Coinciding with the COP22 Marrakech Climate Change Conference, the next generation of oceanographers will receive training in the skills required to investigate ocean, atmosphere and climate interactions. Twenty-five international post-graduate scholars selected from a total of 212 applicants will be departing from Bremerhaven, Germany on 12th November, heading south along the west African coast to complete the transect in Cape Town, South Africa on 12th December. Known as the North South Atlantic Training Transect (NoSoAT), the programme is a joint cooperation between the Alfred Wegener Institute (AWI), the Strategic Marine Alliance for Research and Training (SMART), the Partnership for Observation of the Global Oceans (POGO), the Nippon Foundation (NF) and the European Commission-funded project AtlantOS.
The research vessel “Polarstern” will be the platform on which the young scientists will be learning ship-board methods for sampling and analysing waters ranging from the shallow shelf waters of the North Sea through the deep waters of the Canary Islands and the highly productive waters of the upwelling areas off the coast of Namibia. During the transit, postgraduate students will be trained in the principles of oceanographic and atmospheric interactions and their impacts on climate. The oceanographic observations that will be made will acquire further data contributing to the understanding of climate processes. These observations are pertinent to the Paris Agreement which has been ratified by enough countries that produce a significant proportion of the world’s greenhouse gases for the agreement to enter into force. The Paris Agreement takes effect today, 4 November 2016 ahead of the COP22 Marrakech Climate Change Conference.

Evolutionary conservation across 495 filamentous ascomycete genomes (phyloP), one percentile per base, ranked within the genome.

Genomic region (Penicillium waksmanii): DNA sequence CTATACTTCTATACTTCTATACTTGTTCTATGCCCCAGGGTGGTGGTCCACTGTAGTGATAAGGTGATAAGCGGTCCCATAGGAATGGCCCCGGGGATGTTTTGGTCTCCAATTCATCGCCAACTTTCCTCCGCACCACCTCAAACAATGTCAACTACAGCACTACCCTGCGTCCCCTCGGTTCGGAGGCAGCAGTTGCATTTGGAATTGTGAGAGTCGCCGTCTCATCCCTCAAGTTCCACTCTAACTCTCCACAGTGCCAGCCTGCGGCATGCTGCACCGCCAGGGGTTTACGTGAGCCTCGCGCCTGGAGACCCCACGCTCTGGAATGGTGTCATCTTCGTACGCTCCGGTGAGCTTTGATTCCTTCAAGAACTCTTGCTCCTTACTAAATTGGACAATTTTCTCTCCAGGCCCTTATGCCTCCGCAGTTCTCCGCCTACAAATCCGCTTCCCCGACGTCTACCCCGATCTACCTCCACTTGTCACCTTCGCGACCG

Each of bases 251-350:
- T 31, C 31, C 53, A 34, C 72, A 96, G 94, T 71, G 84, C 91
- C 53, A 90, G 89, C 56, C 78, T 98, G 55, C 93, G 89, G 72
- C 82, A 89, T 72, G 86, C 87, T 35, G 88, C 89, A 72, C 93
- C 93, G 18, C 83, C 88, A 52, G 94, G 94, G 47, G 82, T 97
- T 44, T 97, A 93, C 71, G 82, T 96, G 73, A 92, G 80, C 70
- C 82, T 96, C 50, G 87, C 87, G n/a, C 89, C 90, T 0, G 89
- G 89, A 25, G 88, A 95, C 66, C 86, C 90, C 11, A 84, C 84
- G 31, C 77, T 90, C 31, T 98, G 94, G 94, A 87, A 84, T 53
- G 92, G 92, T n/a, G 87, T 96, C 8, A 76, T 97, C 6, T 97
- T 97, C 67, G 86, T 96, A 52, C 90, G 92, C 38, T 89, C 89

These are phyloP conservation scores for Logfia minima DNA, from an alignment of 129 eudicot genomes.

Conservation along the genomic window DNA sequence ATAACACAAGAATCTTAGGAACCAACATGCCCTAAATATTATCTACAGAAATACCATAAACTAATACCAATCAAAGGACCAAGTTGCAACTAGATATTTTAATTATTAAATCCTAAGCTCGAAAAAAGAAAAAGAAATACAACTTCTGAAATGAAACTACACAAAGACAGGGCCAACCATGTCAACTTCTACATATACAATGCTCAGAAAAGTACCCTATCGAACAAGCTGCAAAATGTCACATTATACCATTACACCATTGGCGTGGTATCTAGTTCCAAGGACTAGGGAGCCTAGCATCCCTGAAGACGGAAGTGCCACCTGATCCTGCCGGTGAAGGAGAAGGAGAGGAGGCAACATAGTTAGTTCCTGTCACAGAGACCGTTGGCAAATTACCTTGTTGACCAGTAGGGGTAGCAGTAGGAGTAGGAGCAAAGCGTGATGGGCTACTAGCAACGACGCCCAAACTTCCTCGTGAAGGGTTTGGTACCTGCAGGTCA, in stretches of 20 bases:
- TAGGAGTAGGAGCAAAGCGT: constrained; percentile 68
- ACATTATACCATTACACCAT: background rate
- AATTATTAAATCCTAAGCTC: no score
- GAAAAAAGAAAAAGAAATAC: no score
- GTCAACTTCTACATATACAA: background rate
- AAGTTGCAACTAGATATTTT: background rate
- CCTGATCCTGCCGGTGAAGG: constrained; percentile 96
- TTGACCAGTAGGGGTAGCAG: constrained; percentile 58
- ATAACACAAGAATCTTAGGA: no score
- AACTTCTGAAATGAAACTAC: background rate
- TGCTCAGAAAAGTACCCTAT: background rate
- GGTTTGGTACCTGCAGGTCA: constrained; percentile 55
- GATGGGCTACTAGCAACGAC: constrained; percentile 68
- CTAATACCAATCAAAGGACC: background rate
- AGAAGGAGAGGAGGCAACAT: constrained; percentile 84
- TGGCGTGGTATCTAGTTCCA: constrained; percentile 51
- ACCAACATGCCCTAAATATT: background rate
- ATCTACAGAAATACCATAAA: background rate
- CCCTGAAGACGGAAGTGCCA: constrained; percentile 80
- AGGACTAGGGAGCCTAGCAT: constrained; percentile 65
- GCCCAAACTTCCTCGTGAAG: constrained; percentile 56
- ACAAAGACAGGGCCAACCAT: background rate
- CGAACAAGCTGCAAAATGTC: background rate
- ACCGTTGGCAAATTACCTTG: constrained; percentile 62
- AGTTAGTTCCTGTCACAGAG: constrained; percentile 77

POGO and its capacity building partner the Nippon Foundation is committed to furthering ocean observing capacity in the oceans and together will be sponsoring 11 of the scholars, all of whom are from developing countries. Prof. Karen Wiltshire, Chair of POGO and Deputy Director of AWI commented: “In the context of a rapidly changing climate, it is imperative that we have a pool of experts in oceanography in the generations to come. The oceans are the lifeline to our planet and it is essential make the measurements to show how human activities impact on the oceans and the climate to be able to advise on how to minimise and reduce these effects.”
Image Credit: The Research Vessel Polarstern ©Folke Mehrtens/Alfred-Wegener-Institut